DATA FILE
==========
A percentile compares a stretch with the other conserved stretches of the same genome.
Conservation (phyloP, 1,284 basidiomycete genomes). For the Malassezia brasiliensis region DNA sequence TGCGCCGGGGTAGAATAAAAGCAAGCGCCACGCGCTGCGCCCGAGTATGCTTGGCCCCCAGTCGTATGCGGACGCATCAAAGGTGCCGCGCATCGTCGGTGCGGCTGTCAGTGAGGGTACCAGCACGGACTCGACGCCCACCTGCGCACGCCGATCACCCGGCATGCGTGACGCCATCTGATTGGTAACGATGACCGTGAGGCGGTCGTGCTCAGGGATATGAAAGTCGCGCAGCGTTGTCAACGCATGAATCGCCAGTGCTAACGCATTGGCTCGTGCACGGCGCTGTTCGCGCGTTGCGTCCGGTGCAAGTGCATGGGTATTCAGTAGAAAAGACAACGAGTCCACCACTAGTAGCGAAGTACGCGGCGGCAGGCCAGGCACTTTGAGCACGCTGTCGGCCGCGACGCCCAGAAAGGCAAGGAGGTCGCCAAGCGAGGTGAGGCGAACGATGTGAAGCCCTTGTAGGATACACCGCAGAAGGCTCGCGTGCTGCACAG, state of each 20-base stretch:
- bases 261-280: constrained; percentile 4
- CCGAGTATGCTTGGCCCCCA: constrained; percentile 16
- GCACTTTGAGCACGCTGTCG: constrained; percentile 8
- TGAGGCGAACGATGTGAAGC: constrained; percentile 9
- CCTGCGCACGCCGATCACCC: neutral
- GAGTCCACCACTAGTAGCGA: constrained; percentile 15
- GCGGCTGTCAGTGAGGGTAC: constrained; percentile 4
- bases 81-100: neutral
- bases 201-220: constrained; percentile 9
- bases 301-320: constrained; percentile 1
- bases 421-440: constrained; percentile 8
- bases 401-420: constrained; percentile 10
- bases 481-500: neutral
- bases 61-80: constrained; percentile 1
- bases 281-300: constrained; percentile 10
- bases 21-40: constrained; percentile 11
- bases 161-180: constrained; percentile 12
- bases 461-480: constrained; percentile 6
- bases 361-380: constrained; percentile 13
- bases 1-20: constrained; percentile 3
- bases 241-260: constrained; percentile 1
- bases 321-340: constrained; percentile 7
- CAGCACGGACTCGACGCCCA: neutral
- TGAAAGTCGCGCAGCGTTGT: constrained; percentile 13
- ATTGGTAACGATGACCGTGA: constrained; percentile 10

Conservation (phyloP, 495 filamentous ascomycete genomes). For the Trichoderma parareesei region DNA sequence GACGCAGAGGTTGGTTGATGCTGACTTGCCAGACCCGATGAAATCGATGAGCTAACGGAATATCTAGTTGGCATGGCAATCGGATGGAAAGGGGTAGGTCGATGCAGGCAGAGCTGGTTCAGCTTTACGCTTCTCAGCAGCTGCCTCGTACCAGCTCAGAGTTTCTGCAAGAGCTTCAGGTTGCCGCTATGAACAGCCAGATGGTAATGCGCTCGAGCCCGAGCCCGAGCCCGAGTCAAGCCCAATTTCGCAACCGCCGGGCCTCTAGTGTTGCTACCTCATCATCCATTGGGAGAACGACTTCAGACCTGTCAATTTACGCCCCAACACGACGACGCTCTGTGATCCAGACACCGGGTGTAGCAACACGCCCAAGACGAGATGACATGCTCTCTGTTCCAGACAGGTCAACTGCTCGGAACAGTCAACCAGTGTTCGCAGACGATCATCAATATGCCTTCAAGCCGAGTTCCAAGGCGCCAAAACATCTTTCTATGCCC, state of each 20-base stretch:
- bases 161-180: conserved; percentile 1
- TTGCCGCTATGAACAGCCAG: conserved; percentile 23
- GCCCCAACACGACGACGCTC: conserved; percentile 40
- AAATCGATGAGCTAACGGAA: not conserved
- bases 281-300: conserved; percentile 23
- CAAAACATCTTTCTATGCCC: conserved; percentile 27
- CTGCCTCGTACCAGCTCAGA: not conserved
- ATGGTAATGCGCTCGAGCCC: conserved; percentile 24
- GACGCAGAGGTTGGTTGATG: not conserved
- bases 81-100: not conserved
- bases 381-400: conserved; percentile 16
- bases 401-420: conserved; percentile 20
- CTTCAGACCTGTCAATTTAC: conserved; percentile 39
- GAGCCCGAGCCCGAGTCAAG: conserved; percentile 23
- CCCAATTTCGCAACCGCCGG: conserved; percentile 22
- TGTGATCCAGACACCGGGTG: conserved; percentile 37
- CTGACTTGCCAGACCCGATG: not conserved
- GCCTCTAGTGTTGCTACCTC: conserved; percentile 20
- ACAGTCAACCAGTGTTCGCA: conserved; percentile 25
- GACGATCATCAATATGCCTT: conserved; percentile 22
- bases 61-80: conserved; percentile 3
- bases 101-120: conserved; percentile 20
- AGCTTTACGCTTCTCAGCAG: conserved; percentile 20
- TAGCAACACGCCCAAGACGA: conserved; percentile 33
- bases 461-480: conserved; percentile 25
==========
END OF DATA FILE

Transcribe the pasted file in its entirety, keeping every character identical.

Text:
A percentile compares a stretch with the other conserved stretches of the same genome.
Conservation (phyloP, 1,284 basidiomycete genomes). For the Malassezia brasiliensis region DNA sequence TGCGCCGGGGTAGAATAAAAGCAAGCGCCACGCGCTGCGCCCGAGTATGCTTGGCCCCCAGTCGTATGCGGACGCATCAAAGGTGCCGCGCATCGTCGGTGCGGCTGTCAGTGAGGGTACCAGCACGGACTCGACGCCCACCTGCGCACGCCGATCACCCGGCATGCGTGACGCCATCTGATTGGTAACGATGACCGTGAGGCGGTCGTGCTCAGGGATATGAAAGTCGCGCAGCGTTGTCAACGCATGAATCGCCAGTGCTAACGCATTGGCTCGTGCACGGCGCTGTTCGCGCGTTGCGTCCGGTGCAAGTGCATGGGTATTCAGTAGAAAAGACAACGAGTCCACCACTAGTAGCGAAGTACGCGGCGGCAGGCCAGGCACTTTGAGCACGCTGTCGGCCGCGACGCCCAGAAAGGCAAGGAGGTCGCCAAGCGAGGTGAGGCGAACGATGTGAAGCCCTTGTAGGATACACCGCAGAAGGCTCGCGTGCTGCACAG, state of each 20-base stretch:
- bases 261-280: constrained; percentile 4
- CCGAGTATGCTTGGCCCCCA: constrained; percentile 16
- GCACTTTGAGCACGCTGTCG: constrained; percentile 8
- TGAGGCGAACGATGTGAAGC: constrained; percentile 9
- CCTGCGCACGCCGATCACCC: neutral
- GAGTCCACCACTAGTAGCGA: constrained; percentile 15
- GCGGCTGTCAGTGAGGGTAC: constrained; percentile 4
- bases 81-100: neutral
- bases 201-220: constrained; percentile 9
- bases 301-320: constrained; percentile 1
- bases 421-440: constrained; percentile 8
- bases 401-420: constrained; percentile 10
- bases 481-500: neutral
- bases 61-80: constrained; percentile 1
- bases 281-300: constrained; percentile 10
- bases 21-40: constrained; percentile 11
- bases 161-180: constrained; percentile 12
- bases 461-480: constrained; percentile 6
- bases 361-380: constrained; percentile 13
- bases 1-20: constrained; percentile 3
- bases 241-260: constrained; percentile 1
- bases 321-340: constrained; percentile 7
- CAGCACGGACTCGACGCCCA: neutral
- TGAAAGTCGCGCAGCGTTGT: constrained; percentile 13
- ATTGGTAACGATGACCGTGA: constrained; percentile 10

Conservation (phyloP, 495 filamentous ascomycete genomes). For the Trichoderma parareesei region DNA sequence GACGCAGAGGTTGGTTGATGCTGACTTGCCAGACCCGATGAAATCGATGAGCTAACGGAATATCTAGTTGGCATGGCAATCGGATGGAAAGGGGTAGGTCGATGCAGGCAGAGCTGGTTCAGCTTTACGCTTCTCAGCAGCTGCCTCGTACCAGCTCAGAGTTTCTGCAAGAGCTTCAGGTTGCCGCTATGAACAGCCAGATGGTAATGCGCTCGAGCCCGAGCCCGAGCCCGAGTCAAGCCCAATTTCGCAACCGCCGGGCCTCTAGTGTTGCTACCTCATCATCCATTGGGAGAACGACTTCAGACCTGTCAATTTACGCCCCAACACGACGACGCTCTGTGATCCAGACACCGGGTGTAGCAACACGCCCAAGACGAGATGACATGCTCTCTGTTCCAGACAGGTCAACTGCTCGGAACAGTCAACCAGTGTTCGCAGACGATCATCAATATGCCTTCAAGCCGAGTTCCAAGGCGCCAAAACATCTTTCTATGCCC, state of each 20-base stretch:
- bases 161-180: conserved; percentile 1
- TTGCCGCTATGAACAGCCAG: conserved; percentile 23
- GCCCCAACACGACGACGCTC: conserved; percentile 40
- AAATCGATGAGCTAACGGAA: not conserved
- bases 281-300: conserved; percentile 23
- CAAAACATCTTTCTATGCCC: conserved; percentile 27
- CTGCCTCGTACCAGCTCAGA: not conserved
- ATGGTAATGCGCTCGAGCCC: conserved; percentile 24
- GACGCAGAGGTTGGTTGATG: not conserved
- bases 81-100: not conserved
- bases 381-400: conserved; percentile 16
- bases 401-420: conserved; percentile 20
- CTTCAGACCTGTCAATTTAC: conserved; percentile 39
- GAGCCCGAGCCCGAGTCAAG: conserved; percentile 23
- CCCAATTTCGCAACCGCCGG: conserved; percentile 22
- TGTGATCCAGACACCGGGTG: conserved; percentile 37
- CTGACTTGCCAGACCCGATG: not conserved
- GCCTCTAGTGTTGCTACCTC: conserved; percentile 20
- ACAGTCAACCAGTGTTCGCA: conserved; percentile 25
- GACGATCATCAATATGCCTT: conserved; percentile 22
- bases 61-80: conserved; percentile 3
- bases 101-120: conserved; percentile 20
- AGCTTTACGCTTCTCAGCAG: conserved; percentile 20
- TAGCAACACGCCCAAGACGA: conserved; percentile 33
- bases 461-480: conserved; percentile 25